"It doesn''t directly affect Tassajara, but the way it threatens Tassajara is [that] Tassajara is in the wilderness, and it depends on the wilderness," Austin says. "It wouldn''t be so much of an issue, but last year Tassajara and the San Francisco Zen Center were part of a campaign to stop the bombing range [at Fort Hunter-Liggett]. Just having finished that, to have this come up, it showed us that the wilderness Tassajara is in the middle of is still vulnerable."
Still, you need a car with gas in the tank to get to Tassajara, and these Buddhists are not extremists.
"I think no one at Tassajara is against the U.S. having the natural resources it needs to go on. But all this disturbance of the roadless area would give [the nation] five to 10 days of fuel," Austin says. "It''s not enough to help us but enough to hurt the forest."
Al Hess says any likely oil drilling would happen in the bottom half of the forest, south of Ojai in Ventura County. He says there''s an estimated 90 million barrels in the areas designated for "high potential." The Forest Service would likely place restrictions on any drilling permits, he says. The "preferred alternative" under the current analysis identifies 22 million attainable barrels.
In 2000, California oil wells produced 307 million barrels of crude, or about 842,000 barrels a day, according to state figures. That only supplies half of what Californians consume daily.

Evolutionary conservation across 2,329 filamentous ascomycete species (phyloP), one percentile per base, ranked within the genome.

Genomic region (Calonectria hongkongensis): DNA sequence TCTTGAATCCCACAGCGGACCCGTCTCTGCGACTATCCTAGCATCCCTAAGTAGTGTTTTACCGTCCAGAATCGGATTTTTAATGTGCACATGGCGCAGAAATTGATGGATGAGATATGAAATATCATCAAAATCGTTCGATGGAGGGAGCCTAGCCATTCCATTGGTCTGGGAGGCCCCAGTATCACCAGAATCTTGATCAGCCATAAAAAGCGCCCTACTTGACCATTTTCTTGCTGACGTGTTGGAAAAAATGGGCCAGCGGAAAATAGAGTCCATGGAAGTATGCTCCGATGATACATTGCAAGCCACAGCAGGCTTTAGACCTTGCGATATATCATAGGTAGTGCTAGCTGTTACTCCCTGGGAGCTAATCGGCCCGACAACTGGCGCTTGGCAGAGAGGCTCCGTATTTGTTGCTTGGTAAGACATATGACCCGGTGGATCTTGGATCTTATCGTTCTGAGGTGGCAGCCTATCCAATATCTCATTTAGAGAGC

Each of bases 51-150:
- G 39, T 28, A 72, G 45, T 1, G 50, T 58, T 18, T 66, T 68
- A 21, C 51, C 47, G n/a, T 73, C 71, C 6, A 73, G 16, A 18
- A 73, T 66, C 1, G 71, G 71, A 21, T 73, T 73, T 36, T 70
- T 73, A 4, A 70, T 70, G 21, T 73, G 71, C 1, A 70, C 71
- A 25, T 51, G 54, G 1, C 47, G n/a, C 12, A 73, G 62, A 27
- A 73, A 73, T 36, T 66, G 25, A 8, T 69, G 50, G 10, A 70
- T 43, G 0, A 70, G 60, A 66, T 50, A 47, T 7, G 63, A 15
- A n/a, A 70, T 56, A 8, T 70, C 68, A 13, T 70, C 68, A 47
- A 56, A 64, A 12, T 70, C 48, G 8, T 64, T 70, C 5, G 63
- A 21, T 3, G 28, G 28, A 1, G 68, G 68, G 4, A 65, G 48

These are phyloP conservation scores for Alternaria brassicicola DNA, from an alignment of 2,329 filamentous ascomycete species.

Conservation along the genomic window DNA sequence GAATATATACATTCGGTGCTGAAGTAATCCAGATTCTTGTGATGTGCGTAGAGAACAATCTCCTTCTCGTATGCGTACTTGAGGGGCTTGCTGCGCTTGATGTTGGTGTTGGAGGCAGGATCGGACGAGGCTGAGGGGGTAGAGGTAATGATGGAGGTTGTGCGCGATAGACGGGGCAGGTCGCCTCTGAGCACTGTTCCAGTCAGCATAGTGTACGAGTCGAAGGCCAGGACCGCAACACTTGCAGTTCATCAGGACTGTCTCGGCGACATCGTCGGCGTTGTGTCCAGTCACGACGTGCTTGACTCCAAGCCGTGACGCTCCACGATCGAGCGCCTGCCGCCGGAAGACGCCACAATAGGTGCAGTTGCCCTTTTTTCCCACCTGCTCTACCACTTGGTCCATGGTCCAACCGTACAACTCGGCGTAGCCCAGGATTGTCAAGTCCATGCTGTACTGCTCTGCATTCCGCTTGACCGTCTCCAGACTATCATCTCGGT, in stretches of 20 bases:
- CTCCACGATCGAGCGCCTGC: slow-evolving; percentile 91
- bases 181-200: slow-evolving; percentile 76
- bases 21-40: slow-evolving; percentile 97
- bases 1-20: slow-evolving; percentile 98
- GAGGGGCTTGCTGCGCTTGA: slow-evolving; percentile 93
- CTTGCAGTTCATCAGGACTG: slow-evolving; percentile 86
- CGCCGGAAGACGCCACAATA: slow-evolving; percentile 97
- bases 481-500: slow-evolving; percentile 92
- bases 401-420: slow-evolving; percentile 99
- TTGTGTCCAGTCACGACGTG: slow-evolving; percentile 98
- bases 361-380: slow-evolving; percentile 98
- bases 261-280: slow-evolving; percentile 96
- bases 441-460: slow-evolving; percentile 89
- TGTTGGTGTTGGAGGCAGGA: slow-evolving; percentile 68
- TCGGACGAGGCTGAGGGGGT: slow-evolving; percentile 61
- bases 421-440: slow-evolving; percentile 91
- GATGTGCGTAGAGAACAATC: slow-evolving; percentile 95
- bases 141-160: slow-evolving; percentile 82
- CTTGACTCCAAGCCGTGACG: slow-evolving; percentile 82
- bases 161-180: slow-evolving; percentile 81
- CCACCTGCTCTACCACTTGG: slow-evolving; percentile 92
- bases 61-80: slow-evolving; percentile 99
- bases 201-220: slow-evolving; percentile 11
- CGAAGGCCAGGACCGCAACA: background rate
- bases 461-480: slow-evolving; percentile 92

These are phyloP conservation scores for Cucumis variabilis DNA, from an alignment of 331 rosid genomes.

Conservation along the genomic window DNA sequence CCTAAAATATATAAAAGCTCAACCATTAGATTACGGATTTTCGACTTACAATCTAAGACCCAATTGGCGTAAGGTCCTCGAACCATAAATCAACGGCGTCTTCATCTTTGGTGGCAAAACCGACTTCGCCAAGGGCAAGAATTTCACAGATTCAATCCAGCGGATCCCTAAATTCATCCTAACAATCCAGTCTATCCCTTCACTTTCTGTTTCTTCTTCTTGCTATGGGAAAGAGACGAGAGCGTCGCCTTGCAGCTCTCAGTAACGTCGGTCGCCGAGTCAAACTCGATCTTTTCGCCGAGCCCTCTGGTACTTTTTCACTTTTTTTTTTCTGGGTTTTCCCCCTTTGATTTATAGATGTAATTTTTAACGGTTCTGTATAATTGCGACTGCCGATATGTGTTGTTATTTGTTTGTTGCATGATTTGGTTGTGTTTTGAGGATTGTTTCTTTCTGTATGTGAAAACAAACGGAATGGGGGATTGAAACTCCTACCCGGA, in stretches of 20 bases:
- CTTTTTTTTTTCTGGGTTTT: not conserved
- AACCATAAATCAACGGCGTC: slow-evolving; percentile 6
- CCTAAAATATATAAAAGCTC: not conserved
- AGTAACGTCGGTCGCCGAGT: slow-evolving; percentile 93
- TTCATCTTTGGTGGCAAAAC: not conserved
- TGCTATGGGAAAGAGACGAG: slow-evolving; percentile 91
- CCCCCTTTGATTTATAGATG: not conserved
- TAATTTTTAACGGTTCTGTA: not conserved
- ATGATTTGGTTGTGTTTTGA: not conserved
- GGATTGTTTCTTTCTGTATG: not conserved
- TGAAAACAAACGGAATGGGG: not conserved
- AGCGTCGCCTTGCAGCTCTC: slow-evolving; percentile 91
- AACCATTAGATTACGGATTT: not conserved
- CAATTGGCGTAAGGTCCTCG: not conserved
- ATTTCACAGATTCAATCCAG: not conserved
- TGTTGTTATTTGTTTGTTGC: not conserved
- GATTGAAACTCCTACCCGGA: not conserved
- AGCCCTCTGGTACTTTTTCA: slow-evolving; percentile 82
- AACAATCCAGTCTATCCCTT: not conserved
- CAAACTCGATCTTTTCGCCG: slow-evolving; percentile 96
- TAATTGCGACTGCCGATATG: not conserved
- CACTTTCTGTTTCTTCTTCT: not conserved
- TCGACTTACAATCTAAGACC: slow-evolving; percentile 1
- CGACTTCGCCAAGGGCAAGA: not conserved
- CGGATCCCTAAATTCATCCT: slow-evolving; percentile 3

Although pressure to tap domestic oil supplies is high following the Bush administration mandates (which spawned the ANWR scuffle), Hess says interest in Monterey County oil is low.
"We haven''t had any direct industry interest in quite a while," he says. "It''s no issue up there as far as we''re concerned. There are no wells, no development proposed for anywhere around Monterey County."
He also says there is no connection between the Bush administration drilling mandate and the Los Padres study: "It''s coincidental."
But the Natural Resources Defense Council (NRDC), which recently succeeded in prying loose documents about the Bush administration''s National Energy Policy, isn''t buying that explanation.
The new policy, it found, was heavily influenced-if not ghostwritten- by corporate energy interests.
Johanna Wald is the director of the group''s land program and works out of San Francisco. She says the Los Padres report was no coincidence.
"It''s part and parcel of the Bush administration''s push," Wald says. "What we are seeing in California as well as in the Rocky Mountains is the administration view that no place is too special to drill."
Although Wald concedes that the amount of oil in the Los Padres is relatively minuscule, "This administration is driving the decision-making process. We''re looking at these proposals because this administration wants the proposals to be looked at," she says. "I''m told by sources that the reason why they''re moving ahead with this is because the administration told them to."